In order to work at the nano and sub-micron level and to image larger demanding applications, it is typical for these systems to have two tube types. This can add to the time needed, however, some systems can change tubes at the touch of a button. Even keeping the same focus region when the tubes are changed is a significant advantage.

Figure 7. Image showing two X-ray tubes inside.

Figure 7. Image showing two X-ray tubes inside.

These systems also tend to be larger than the normal offline ones generally seen in our industry. The larger and heavier sample sizes and the larger flat panel detectors partly are due to the horizontal, rather than vertical, configuration.

NEW TECHNOLOGIES Helical scanning

To increase the field of view but maintain high magnification, helical scanning is used, as well as very accurate manipulation and very clever software is needed to control the technology. The tube and the detector rise together, allowing the field of view to move up the sample, producing very detailed large images.

The other alternative is to use stitching to join several smaller images together and produce one large image but the accuracy is poor by comparison.

Figure 8. Image showing helical scanning layout

Figure 8. Image showing helical scanning layout

This allows very detailed images of larger objects to be made as the smart phone below illustrates.

Figure 9. Smart phone imaged in a single shot

Figure 9. Smart phone imaged in a single shot

Virtual Rotation Access

This is a software-driven technology that allows operators to select a field of view not in the centre of the rotation table.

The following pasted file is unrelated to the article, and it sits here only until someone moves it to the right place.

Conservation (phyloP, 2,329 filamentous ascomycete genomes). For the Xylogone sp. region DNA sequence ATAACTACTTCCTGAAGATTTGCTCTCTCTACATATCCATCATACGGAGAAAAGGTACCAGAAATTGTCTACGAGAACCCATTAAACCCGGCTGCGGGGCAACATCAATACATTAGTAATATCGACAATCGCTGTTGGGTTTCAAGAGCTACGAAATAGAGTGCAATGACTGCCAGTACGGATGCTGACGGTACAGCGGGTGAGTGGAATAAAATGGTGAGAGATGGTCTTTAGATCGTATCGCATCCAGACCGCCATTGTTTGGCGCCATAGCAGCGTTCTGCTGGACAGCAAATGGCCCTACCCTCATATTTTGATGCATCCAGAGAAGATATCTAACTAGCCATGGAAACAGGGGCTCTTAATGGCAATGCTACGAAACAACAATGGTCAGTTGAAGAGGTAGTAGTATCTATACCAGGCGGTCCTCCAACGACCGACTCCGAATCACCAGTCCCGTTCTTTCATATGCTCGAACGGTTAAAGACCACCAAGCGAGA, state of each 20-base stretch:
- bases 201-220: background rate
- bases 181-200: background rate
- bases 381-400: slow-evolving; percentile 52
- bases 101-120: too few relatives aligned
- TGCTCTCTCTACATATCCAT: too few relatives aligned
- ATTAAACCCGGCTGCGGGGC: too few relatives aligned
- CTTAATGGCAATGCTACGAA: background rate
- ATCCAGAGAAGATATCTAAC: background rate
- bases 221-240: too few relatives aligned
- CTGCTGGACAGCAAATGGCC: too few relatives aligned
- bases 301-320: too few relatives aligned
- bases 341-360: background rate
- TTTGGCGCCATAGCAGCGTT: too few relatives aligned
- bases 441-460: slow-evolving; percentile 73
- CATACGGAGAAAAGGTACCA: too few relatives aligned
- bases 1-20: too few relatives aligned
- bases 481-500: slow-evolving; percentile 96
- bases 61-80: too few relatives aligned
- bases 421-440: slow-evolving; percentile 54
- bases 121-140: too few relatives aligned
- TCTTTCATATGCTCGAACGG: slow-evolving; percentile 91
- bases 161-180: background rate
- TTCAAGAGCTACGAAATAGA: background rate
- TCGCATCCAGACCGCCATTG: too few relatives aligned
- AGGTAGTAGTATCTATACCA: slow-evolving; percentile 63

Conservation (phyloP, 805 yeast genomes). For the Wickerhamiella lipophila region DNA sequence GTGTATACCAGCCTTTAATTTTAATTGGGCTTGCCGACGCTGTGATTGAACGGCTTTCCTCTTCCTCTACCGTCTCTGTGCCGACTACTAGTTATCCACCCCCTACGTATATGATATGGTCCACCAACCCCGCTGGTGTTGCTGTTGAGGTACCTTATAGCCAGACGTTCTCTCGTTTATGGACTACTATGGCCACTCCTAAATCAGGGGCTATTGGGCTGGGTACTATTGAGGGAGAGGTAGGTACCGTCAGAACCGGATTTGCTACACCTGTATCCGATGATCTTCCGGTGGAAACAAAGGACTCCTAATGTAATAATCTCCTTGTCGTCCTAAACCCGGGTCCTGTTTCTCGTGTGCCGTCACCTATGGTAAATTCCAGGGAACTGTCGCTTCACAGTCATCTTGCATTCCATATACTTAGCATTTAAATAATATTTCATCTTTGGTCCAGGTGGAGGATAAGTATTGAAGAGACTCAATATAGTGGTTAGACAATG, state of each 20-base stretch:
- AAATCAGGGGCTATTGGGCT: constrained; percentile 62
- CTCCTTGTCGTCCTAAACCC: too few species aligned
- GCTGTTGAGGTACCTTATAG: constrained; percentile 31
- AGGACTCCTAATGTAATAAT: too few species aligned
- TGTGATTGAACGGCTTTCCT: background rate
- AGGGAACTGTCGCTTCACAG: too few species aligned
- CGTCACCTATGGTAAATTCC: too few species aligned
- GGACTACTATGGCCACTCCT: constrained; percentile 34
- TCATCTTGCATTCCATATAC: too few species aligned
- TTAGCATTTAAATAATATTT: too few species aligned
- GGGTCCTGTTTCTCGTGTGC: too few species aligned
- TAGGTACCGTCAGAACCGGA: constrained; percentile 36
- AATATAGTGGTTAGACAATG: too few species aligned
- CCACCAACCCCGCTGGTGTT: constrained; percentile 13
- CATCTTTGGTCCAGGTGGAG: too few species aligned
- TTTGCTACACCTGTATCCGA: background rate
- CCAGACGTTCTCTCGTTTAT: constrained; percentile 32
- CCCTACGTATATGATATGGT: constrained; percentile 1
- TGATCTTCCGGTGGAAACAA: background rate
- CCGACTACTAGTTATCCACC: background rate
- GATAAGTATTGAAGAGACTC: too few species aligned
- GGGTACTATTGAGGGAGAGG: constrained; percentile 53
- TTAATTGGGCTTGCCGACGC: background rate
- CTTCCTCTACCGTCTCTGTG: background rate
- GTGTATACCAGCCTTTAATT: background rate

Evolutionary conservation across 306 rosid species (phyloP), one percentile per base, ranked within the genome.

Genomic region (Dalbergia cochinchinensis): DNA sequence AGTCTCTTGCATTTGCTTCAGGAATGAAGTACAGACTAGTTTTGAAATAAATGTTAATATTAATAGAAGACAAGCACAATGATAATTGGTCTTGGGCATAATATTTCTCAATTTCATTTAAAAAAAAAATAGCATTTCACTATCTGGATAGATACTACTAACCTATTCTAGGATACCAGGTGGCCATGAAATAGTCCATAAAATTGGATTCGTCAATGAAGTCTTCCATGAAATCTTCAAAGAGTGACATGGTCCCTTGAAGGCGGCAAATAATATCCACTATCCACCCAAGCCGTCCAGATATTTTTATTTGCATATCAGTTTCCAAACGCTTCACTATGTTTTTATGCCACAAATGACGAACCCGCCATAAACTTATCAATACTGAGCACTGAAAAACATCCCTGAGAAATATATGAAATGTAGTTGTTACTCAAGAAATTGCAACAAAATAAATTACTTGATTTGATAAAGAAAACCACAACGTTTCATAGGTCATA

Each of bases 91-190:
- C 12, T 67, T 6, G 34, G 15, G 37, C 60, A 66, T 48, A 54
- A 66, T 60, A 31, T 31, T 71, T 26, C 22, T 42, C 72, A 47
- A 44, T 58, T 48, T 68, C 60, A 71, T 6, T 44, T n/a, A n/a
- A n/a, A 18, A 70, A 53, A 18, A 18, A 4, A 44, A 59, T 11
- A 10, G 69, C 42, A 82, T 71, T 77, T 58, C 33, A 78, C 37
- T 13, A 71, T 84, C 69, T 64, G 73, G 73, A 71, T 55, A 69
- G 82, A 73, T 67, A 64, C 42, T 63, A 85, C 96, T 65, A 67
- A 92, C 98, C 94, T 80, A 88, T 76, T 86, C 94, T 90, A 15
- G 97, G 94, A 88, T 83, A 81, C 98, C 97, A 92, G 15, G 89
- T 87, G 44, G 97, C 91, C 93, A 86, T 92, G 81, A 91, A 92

Figure 10. Image showing virtual rotation in action

Figure 10. Image showing virtual rotation in action

It is ideal for hard-to-hold samples or to make several 3D images without repositioning the sample multiple times to make the optimum image.

Figure 11a. full 3D image of bracket

Figure 11a. full 3D image of bracket

Figure 11b. 3D image of mounting hole made by virtual rotation.

Figure 11b. 3D image of mounting hole made by virtual rotation.

Anti-collision systems

The potential for collision and damage increases when working with large samples or with those that are offset or held at an angle. The more sophisticated systems use a camera and specific software to check the sample position during rotation. This allows the operator to set the sample close to the tube, magnifying the image without the potential for damage.

Figure 12. Camera action for collision prevention

Figure 12. Camera action for collision prevention

Remote Monitoring and Push Messages

This software innovation allows operators to manage one or more systems remotely. Continuous communication of inspection progress and health data gives operators complete control. It displays the system health monitor, real-time information and alerts. The software works on all Windows tablets and PCs, and it allows remote monitoring by sending push messages or calling the user for direct system interaction.

Figure 13. System remote monitor

Figure 13. System remote monitor

METROLOGY

Traditional X-ray systems have struggled with measurement accuracy and repeatability because basically they were microscope-based and not measurement systems. Crossover systems have much more accurate components and active vibration damping, making them metrology-based.

The better machines have calibration values related to the PTB-certified measurement sphere gauge in a controlled environment at 20°C ±0.5°. Some companies offer guaranteed PTB values for a delivered system that can be ordered as optional feature.

Figure 14. Actual to nominal comparison measurement of component

Figure 14. Actual to nominal comparison measurement of component

CT IMAGES FROM HIGH-END SYSTEMS

Below are some images demonstrating the capability of Crossover systems. From sub-micron to full assemblies, the images show features that are challenging, such as dendrites a few microns in diameter and those that are hard to see even with high-end 2D systems.

Figure 15. dendrites  5 m

Figure 15. dendrites  5 m

Figure 16. copper pillars

Figure 16. copper pillars

 

Figure 17. 30 m balls

Figure 17. 30 m balls

Figure 18. 12mm copper pillars

Figure 18. 12mm copper pillars

 

Figure 19. Relay assembly

Figure 19. Relay assembly

Figure 20 15 m copper wires

Figure 20.15mm copper wires

 

Skyscraper 1

Skyscraper 3